Approaching the Dam Square: The Early 20th Century
Krasnapolsky had not given up his desire for an address on the Dam, or at least on the important Damrak. A request for a passage between the Warmoestraat and the Damrak had been refused by the city; Krasnapolsky was able to purchase one of the buildings opposite his hotel, however, which he planned to demolish in favor of a passage. Yet that plan was stalled by indecision on where to build Amsterdam’s new bourse. Plans for further expansion of the number of the Krasnapolsky’s hotel rooms were also prevented by city restrictions on building heights. The Krasnapolsky remained hidden from view—the Warmoestraat at that time still reached to the Damstraat, blocking the view from the Dam. Nevertheless, the Krasnapolsky had become an important meeting and dining place, not only for businessmen, but for families as well.
Krasnapolsky had also become involved in other real estate developments, such as a public swimming pool, complete with terrace, pavilion, and park, and building societies meant to encourage the construction of quality residential properties in the neighborhood around his home and elsewhere in the city. In the late 1880s, Krasnapolsky also looked across the Channel, forming the Krasnapolsky Restaurant and Wintergarden Company Ltd. and opening a restaurant complex, called the Frascati, in London in 1892. The Frascati proved a success, and Krasnapolsky soon added a second restaurant in London, the High Holborn. Before the end of the decade, however, Krasnapolsky sold both of these establishments, which would remain London fixtures for some 50 years.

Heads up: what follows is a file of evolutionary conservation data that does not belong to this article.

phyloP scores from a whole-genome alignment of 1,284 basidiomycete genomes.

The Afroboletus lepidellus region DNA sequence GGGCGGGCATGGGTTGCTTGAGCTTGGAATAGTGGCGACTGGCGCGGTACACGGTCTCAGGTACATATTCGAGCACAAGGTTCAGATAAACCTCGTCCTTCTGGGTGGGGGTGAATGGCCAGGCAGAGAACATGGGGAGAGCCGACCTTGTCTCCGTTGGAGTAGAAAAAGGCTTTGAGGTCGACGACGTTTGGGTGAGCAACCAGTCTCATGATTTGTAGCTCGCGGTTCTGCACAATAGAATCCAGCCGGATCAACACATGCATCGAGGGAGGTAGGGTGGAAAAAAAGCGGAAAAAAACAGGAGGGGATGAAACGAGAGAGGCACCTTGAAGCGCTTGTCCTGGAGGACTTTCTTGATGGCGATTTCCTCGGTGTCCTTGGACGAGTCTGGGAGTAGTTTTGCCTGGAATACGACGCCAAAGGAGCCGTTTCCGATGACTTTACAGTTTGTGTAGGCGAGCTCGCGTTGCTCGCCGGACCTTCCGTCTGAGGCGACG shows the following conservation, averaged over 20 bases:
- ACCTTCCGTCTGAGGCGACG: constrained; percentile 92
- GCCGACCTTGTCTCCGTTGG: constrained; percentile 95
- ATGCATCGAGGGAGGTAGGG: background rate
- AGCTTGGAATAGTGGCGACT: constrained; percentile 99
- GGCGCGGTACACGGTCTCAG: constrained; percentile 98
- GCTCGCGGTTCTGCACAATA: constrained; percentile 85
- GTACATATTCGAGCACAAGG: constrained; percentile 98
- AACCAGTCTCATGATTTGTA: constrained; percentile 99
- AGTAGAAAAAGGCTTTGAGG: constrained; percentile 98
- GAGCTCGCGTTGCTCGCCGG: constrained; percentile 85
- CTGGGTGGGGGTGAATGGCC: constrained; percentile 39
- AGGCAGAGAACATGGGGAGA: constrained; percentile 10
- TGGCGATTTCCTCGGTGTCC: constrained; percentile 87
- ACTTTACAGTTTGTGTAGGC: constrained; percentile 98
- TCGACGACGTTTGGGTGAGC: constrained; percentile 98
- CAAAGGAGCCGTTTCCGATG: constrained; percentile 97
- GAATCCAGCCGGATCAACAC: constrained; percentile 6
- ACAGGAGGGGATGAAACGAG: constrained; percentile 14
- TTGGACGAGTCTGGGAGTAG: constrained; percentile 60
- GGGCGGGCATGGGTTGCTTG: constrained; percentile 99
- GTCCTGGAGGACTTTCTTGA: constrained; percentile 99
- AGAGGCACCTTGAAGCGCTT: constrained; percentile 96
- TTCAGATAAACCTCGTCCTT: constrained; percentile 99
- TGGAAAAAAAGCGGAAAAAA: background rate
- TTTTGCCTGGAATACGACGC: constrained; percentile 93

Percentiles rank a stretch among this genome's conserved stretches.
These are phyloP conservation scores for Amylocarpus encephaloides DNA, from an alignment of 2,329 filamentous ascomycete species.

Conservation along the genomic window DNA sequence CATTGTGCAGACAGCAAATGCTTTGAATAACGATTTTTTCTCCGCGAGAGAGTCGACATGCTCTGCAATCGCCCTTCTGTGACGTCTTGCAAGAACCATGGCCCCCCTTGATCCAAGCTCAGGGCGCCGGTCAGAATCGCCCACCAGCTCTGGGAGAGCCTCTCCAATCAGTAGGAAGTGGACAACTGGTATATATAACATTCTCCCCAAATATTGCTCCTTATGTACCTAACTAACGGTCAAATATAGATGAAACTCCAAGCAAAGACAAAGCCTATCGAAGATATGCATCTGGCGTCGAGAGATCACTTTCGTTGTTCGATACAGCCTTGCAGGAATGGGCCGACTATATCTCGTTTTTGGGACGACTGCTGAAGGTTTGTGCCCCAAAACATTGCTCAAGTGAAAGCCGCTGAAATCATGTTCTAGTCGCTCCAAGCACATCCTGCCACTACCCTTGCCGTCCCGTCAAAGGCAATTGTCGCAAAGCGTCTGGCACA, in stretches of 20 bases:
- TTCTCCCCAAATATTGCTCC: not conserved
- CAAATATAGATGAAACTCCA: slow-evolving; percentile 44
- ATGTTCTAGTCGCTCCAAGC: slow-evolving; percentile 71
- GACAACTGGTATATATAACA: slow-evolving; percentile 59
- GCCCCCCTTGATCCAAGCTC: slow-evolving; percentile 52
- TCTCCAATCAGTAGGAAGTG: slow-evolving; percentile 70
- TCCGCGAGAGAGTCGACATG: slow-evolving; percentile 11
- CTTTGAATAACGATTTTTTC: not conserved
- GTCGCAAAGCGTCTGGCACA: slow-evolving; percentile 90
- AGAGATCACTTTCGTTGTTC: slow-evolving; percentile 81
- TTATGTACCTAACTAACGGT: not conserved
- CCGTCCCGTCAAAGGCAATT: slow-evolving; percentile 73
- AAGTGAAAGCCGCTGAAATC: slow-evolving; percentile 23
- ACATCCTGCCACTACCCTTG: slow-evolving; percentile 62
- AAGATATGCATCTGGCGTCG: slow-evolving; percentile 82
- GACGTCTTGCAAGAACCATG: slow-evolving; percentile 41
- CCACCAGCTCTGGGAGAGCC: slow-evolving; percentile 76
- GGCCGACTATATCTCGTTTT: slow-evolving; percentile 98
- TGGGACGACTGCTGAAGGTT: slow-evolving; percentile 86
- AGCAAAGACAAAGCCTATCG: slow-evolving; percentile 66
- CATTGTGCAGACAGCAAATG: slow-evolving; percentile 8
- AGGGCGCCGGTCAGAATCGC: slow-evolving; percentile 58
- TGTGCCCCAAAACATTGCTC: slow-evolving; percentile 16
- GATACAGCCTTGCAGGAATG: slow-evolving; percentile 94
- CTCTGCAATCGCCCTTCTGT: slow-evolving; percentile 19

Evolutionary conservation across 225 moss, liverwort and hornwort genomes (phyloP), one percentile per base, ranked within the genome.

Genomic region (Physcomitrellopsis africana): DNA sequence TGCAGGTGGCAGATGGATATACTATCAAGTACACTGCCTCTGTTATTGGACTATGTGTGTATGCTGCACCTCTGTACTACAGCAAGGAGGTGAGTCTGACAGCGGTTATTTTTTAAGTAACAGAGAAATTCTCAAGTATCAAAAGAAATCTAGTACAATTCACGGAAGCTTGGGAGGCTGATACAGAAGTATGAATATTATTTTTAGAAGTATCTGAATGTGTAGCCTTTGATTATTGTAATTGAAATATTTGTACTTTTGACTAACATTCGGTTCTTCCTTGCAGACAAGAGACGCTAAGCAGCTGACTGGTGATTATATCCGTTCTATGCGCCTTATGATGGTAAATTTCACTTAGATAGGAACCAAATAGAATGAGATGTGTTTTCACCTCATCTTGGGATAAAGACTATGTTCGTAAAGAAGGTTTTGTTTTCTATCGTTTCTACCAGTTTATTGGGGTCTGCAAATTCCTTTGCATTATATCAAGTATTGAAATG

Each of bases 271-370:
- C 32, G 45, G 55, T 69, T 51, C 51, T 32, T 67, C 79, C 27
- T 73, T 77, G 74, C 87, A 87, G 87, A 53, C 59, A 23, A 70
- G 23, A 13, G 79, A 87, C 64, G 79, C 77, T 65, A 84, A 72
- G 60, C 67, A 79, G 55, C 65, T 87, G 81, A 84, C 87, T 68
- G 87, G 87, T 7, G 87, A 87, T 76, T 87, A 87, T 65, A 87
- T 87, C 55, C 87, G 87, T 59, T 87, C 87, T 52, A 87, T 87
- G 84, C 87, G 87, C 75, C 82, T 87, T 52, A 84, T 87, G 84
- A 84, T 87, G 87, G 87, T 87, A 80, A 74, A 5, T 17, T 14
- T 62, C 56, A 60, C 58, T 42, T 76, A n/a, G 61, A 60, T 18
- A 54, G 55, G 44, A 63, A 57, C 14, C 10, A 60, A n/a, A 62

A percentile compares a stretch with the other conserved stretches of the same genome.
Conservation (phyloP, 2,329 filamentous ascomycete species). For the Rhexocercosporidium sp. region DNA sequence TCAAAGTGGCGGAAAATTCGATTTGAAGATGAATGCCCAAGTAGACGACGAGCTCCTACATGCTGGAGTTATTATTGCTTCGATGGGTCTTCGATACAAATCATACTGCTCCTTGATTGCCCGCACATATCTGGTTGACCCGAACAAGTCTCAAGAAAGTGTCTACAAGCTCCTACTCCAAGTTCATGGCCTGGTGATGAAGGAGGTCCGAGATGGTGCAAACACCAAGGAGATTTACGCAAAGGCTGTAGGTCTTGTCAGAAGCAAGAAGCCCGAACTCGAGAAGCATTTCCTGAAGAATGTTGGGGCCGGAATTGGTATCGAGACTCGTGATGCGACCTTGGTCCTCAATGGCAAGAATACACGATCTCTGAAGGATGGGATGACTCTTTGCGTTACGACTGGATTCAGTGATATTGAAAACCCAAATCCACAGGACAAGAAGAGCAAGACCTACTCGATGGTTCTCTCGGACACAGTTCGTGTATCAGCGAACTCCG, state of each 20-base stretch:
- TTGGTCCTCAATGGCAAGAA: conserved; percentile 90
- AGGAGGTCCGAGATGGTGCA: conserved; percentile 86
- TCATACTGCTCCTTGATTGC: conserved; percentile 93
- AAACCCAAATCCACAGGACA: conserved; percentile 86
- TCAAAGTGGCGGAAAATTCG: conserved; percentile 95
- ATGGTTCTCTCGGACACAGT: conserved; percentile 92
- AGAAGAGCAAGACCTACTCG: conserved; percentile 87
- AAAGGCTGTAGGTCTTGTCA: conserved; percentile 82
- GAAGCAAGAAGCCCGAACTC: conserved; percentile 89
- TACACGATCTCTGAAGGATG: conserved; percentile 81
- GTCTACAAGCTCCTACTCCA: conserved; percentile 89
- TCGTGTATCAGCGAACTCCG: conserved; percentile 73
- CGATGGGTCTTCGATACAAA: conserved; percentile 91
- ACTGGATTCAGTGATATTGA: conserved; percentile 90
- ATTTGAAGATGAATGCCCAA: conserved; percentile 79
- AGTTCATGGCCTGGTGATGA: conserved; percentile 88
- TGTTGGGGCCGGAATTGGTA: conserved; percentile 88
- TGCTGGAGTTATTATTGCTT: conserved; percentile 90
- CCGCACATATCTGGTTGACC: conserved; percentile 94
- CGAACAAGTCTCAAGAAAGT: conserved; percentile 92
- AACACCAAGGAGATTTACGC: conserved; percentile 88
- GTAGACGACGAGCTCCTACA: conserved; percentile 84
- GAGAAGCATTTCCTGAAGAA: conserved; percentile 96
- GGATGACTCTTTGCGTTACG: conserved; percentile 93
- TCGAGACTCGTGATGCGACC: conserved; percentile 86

In the years leading up to the First World War, the Krasnapolsky continued to make improvements, including a renovation of the restaurant. Another Warmoestraat building, outfitted as office space, was joined to the Krasnapolsky complex. The company also purchased several parcels on the building’s southern side, reaching closer to the Damstraat. Yet, the Krasnapolsky’s expansion would be stopped by the building of the Polmanshuis restaurant, which occupied the corner property beside the Krasnapolsky. In 1909 Krasnapolsky, then 75 years old, stepped down as the company’s director. He died three years later, in April 1912. Later that year the company was able to purchase, for 260 guilders, the remaining parcel in the rear of the complex, expanding the Krasnapolsky’s holdings onto the Oudezijds Voorburgwal canal.